Firm reopens dredging site sealed for tax evasion

Sand dredging
Sand dredging used to illustrate the story [Photo credit: Smithsonian Ocean Portal]

The Azikel Group, an indigenous sand dredging firm, has resumed business in spite of the sealing of its site by Bayelsa Board of Internal Revenue (BIR) on December 15, over alleged tax evasion amounting to N30 million.

A News Agency of Nigeria correspondent who visited the premises of the firm on Friday reported that the gates had been forced open.

Azibapu Eruani, the President of Azikel Group, had on Thursday in Yenagoa, said that the allegation of non-remittance of pay-as-you-earn tax against the firm was false.

Mr. Eruani said in a statement by his Media Assistant, Tari Ebibo, that Azikel Group was not indebted to the Board of Internal Revenue.

He said that the alleged tax debt was not only misleading, but also aimed at maligning the Group known for its unblemished record and excellence in the state and Niger Delta.

The president urged the board to stop ‘misleading the public’ and address the substantive suit in court.

“Azikel Group has continued to contribute to the human capital development in the state as an indigenous company owned by a Bayelsa person.

“It has brought hope to the people of the state by bridging the unemployment gap.

“Majority of the people we employ in our sand dredging operations and our subsidiary companies are people of Bayelsa origin.

“While Azikel Group has continued to receive commendation within and outside the country for successes recorded in job creation and the industrial deficit in the state, only unprogressive mind would be blinded to the innovation that Azikel Group has brought to the state.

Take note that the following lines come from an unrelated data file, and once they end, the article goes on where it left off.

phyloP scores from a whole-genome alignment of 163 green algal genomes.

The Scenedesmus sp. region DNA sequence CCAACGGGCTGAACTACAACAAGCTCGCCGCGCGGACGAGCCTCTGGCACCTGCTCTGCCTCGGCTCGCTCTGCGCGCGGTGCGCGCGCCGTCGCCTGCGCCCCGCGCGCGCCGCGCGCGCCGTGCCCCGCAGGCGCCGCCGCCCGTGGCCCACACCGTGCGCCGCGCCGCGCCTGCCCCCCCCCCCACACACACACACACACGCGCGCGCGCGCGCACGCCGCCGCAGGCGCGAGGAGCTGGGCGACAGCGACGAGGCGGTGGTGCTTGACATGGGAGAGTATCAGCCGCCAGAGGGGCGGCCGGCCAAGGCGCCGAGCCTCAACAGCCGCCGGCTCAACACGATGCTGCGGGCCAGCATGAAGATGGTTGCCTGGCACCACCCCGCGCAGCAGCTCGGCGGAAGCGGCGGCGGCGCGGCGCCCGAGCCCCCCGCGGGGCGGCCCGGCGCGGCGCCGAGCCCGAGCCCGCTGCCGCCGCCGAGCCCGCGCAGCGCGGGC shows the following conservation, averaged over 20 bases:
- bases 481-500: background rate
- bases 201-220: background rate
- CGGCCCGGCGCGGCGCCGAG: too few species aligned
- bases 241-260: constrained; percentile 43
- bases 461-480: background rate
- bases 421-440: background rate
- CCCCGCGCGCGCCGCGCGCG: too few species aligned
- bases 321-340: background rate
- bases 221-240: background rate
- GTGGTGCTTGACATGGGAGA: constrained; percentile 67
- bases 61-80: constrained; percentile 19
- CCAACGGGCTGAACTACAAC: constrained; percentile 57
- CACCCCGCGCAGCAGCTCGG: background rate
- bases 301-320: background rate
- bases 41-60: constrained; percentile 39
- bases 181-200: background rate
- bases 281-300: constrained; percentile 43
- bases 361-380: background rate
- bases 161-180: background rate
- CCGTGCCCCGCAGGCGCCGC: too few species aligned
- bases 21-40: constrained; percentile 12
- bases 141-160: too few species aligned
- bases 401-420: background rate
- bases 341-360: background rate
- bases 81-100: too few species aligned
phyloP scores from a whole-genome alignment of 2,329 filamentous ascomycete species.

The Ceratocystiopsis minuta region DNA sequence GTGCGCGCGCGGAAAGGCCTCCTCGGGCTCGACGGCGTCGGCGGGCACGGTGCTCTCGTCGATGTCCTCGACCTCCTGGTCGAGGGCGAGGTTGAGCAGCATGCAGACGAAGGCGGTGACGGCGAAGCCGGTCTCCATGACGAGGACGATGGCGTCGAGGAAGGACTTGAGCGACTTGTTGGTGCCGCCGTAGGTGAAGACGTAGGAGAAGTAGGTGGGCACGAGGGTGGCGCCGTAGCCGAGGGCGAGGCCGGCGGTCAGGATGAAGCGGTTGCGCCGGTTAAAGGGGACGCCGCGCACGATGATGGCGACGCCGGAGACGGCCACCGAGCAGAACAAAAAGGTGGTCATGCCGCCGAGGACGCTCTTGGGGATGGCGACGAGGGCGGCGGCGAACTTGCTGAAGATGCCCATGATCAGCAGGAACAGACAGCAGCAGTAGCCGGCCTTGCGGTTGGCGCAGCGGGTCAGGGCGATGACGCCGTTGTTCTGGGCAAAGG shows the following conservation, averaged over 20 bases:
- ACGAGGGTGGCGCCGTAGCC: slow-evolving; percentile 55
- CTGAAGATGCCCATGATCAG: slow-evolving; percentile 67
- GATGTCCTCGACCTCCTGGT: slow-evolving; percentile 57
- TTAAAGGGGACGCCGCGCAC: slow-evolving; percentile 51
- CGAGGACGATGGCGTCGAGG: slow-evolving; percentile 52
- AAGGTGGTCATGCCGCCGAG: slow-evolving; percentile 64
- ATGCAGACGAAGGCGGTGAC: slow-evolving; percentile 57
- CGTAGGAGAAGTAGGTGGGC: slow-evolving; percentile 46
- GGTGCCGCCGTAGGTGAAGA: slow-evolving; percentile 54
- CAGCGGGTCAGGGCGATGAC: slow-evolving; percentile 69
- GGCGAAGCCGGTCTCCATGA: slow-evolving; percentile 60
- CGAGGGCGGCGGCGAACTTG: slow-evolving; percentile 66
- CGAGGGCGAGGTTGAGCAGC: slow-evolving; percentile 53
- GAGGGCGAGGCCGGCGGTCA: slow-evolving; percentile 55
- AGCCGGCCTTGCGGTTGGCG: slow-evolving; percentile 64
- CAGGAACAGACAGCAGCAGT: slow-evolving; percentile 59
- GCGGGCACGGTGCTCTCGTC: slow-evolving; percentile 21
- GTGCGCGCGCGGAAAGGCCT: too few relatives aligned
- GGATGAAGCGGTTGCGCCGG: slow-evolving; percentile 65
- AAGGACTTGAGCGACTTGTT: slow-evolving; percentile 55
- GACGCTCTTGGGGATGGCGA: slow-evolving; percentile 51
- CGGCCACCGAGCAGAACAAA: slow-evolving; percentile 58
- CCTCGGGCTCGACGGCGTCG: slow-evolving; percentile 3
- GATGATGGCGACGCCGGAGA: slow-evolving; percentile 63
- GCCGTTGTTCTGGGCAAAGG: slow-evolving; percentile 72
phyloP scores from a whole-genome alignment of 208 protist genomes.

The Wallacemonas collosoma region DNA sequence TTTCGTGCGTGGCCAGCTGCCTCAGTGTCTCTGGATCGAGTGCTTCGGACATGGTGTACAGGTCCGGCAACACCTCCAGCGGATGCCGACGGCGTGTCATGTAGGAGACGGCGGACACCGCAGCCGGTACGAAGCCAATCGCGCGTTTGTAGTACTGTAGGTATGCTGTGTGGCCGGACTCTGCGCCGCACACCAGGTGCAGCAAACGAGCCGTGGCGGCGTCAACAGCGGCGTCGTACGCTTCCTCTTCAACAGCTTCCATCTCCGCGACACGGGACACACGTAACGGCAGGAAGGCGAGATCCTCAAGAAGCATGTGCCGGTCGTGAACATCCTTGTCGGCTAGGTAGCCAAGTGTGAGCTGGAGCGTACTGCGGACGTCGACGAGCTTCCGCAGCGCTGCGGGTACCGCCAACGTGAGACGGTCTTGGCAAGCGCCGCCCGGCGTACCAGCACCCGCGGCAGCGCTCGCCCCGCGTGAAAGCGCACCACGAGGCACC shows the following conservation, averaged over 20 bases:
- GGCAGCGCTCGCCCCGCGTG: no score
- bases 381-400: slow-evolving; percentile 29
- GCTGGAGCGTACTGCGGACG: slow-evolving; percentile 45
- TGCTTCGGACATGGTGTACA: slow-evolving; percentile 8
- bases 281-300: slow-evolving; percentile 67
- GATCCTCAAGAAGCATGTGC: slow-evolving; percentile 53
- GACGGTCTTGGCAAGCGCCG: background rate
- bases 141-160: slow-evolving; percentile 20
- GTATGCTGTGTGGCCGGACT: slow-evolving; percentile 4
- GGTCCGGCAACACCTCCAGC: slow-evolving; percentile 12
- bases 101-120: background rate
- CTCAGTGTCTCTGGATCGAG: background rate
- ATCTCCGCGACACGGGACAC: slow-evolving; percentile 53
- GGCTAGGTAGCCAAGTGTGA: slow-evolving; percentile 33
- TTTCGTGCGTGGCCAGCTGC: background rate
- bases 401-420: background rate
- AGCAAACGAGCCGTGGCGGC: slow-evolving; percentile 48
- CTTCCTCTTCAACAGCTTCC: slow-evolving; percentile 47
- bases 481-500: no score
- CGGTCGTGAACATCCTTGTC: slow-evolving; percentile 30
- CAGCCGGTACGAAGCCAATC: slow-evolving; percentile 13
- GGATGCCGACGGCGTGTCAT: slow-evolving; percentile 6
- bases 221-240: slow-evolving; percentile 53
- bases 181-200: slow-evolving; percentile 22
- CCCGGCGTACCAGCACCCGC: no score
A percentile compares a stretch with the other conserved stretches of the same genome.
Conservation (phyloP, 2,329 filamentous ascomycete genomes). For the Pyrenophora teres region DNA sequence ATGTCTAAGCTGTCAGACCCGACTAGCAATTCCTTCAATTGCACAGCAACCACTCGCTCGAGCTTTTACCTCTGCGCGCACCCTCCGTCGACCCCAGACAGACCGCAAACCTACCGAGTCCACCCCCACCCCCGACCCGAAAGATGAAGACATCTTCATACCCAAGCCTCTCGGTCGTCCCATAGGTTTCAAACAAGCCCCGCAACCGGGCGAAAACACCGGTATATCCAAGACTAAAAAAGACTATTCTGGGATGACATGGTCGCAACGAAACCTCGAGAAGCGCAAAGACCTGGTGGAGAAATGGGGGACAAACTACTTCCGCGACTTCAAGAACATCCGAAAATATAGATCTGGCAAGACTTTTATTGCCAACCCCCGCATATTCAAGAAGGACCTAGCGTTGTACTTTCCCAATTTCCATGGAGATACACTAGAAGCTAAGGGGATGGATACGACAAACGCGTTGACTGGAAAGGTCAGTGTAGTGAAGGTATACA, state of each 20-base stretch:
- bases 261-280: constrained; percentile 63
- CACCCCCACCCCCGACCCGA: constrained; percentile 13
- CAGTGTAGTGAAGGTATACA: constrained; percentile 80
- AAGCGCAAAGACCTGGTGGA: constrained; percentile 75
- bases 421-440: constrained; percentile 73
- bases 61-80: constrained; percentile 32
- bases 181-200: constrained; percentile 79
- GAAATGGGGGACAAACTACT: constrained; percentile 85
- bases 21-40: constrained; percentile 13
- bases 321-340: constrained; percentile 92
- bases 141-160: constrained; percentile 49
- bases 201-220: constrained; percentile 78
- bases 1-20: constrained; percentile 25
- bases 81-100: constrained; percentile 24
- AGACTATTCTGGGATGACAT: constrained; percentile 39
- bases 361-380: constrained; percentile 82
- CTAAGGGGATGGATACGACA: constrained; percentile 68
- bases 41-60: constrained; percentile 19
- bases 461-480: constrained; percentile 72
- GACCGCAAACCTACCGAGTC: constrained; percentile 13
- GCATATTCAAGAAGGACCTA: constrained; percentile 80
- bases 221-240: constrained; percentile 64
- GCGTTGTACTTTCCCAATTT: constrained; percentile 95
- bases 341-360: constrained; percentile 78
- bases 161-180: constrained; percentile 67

“Our resolve to give our state, Bayelsa, a pride of place among comity of industrialised states in Nigeria remains on course,’’ Mr. Ebibo said.

Officials of BIR on December 15, sealed the dredging site operated by the Group and the Yenagoa liason office of Federal Polytechnic Ekeowe, after a court order from a state High Court.

An official of the board, who craved for anonymity, told NAN that forceful removal of the board’s seal was illegal because the group failed to approach the revenue board for any discussions on the outstanding tax.

The official said that the federal polytechnic, sealed alongside the firm on December 15, had been reopened following the visit of the rector to the board with a pledge to work out repayment plans.

“It is already to the notice of BIR that Azikel has forcefully resumed operations and as a law abiding organisation, we shall approach it within the law; we have reopened the Federal Polytechnic liaison office; the Rector led a delegation to BIR and talks are underway,” the official said.


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